National Guard Lockers Cut Uniform Losses

National Guard Lockers Cut Uniform Losses

When they weren’t on duty, members of the North Carolina National Guard used to keep their uniforms and equipment at their homes. There were no lockers in the armories, and it seemed simple enough for soldiers to store their gear at home. But when soldiers went AWOL, or left the service, or moved away, their valuable uniforms and equipment often went with them. Adding to the loss, each instance of missing gear required a costly formal investigation. Altogether the Guard was losing $4 to $5 million in uniforms, equipment, and investigation costs.

The simple solution proposed by a Special Projects Team: Install lockers in the armories. When soldiers leave, for whatever reason, their uniforms and equipment stay behind in the locker. The savings would add up quickly. But this raised another question – was there sufficient room in the Guard’s seventy-seven armory buildings to install lockers? As the team analyzed the available storage space, they came up with some unexpected locker locations involving firing ranges and shipping containers. Read the full story at http://1.usa.gov/1IzWO3k .

Photo © Burlingham – Fotolia

 

Are You Playing Office Tetris?

Are You Playing Office Tetris?

They say a rising tide lifts all boats, and as the economy continues to improve, one of those rising boats is commercial office space. Nationally, office rents rose an average of 3% in 2014, and in high-demand areas such as Texas and the Bay Area the increase was over 7%. As job growth surges, the already-low vacancy rate will continue to decline, pushing rents even higher. If you’re in the commercial real estate business, things are looking great for 2015, as Nadja Brandt reports in Businessweek: http://buswk.co/1DrjFOt .

However, if your company is trying to accommodate a workforce expansion without a corresponding office space expansion, you may be playing “Office Tetris” – trying to fit many more desks and filing cabinets into an already crowded office. Rather than renting additional space, some fiscally prudent office managers are turning to high density storage systems and mobile reconfigurable workstations to boost the efficient use of their existing space. This video shows “Tetris cheats” for fitting many workstations into a small space: http://vimeo.com/99738757. Now you can put down the game controller and get back to work.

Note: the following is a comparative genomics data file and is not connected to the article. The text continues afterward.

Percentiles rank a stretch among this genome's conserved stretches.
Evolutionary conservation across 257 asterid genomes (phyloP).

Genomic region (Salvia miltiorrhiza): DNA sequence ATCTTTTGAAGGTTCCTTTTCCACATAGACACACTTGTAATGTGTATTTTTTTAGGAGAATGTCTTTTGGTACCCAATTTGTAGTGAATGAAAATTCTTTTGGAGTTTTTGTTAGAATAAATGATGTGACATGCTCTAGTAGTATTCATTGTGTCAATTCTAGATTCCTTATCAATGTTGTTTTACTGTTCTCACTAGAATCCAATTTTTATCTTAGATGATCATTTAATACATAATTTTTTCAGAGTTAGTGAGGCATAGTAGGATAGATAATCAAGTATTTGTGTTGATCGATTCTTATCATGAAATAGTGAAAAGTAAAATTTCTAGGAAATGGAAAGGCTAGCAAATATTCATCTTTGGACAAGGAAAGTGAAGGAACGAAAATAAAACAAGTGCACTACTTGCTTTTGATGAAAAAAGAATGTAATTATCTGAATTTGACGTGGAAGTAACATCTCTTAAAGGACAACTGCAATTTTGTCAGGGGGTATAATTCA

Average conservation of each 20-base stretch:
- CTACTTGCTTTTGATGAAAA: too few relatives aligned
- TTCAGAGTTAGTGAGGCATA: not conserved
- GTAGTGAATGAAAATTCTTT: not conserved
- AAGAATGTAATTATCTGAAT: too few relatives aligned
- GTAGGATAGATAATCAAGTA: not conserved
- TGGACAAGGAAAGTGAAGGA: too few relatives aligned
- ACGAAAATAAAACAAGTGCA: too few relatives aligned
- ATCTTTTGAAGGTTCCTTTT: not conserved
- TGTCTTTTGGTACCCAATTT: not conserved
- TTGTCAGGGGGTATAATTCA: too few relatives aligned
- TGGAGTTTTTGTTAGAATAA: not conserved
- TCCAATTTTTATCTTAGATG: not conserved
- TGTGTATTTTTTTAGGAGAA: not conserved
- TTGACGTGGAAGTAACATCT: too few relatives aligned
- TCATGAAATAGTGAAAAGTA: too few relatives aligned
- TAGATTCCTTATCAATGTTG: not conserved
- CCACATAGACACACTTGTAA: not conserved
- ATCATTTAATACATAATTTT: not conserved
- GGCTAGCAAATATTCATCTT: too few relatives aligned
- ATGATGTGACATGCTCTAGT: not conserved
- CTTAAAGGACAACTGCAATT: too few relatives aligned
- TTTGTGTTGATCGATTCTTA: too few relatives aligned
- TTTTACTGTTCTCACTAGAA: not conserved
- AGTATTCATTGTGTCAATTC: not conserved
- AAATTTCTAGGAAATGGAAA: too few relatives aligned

Photo © JcJg Photography – Fotolia

Tetris® is a registered trademark of The Tetris Company, LLC

 

Storing Spare Parts for Facilities Infrastructure

Storing Spare Parts for Facilities Infrastructure

Facilities managers know time is of the essence. Whether it’s a burned-out light bulb or a burst pipe, repairs have to happen fast. Supplies of spare parts, strategically distributed around the facility, allow for quick response. But where and how are these spare parts stored?

Writing in FacilitiesNet, Frank Murphy, CPMM, recommends analyzing the unique needs of the facility before deciding on storage. Do you have an older building requiring hard-to-find spare parts? Are there a number of buildings spread over a campus? With a needs analysis in hand, a facilities manager can then allocate storage space in optimal locations, and choose the right storage fixtures for the job, whether it’s a high density system to keep many spare parts in a compact area, or an adaptive modular system for frequent changes, or a heavy duty rack system for industrial parts. With ready access and a sufficient parts inventory, you can be prepared for the next broken HVAC unit, or faulty circuit board, or broken door handle, or any of the thousand things that facilities managers deal with every day. Read the complete story at http://bit.ly/1Kn7KDo .

Photo © Moreno Soppelsa – Fotolia

Know Thyself! Is Telecommuting Right For Your Business?

Know Thyself! Is Telecommuting Right For Your Business?

The new year is a good time to pause for reflection, a time for business owners and managers to consider the best use of resources, whether human or facilities. For companies considering starting or expanding a telecommuting plan, self-knowledge is the key to successful telecommuting, according to Forbes contributor Meghan M. Biro. Some personalities are more productive in a group; others work better alone. Some jobs can happen anywhere; others require office space. A thorough assessment of your corporate culture and your employees will tell you whether telecommuting is killing your business (as Yahoo’s Marissa Meyers determined) or whether it can help you retain your best employees, motivate new hires, save office space costs, and make your business thrive. Read the full story at http://onforb.es/1BdO12W.

And while you’re contemplating the pros and cons of telecommuting, think about the physical equipment needed to support employees’ work. Can high-density storage, reconfigurable modular cabinetry, and mobile workbenches and work spaces help support your 2015 telecommuting plan?

Photo © Paul Maguire – Fotolia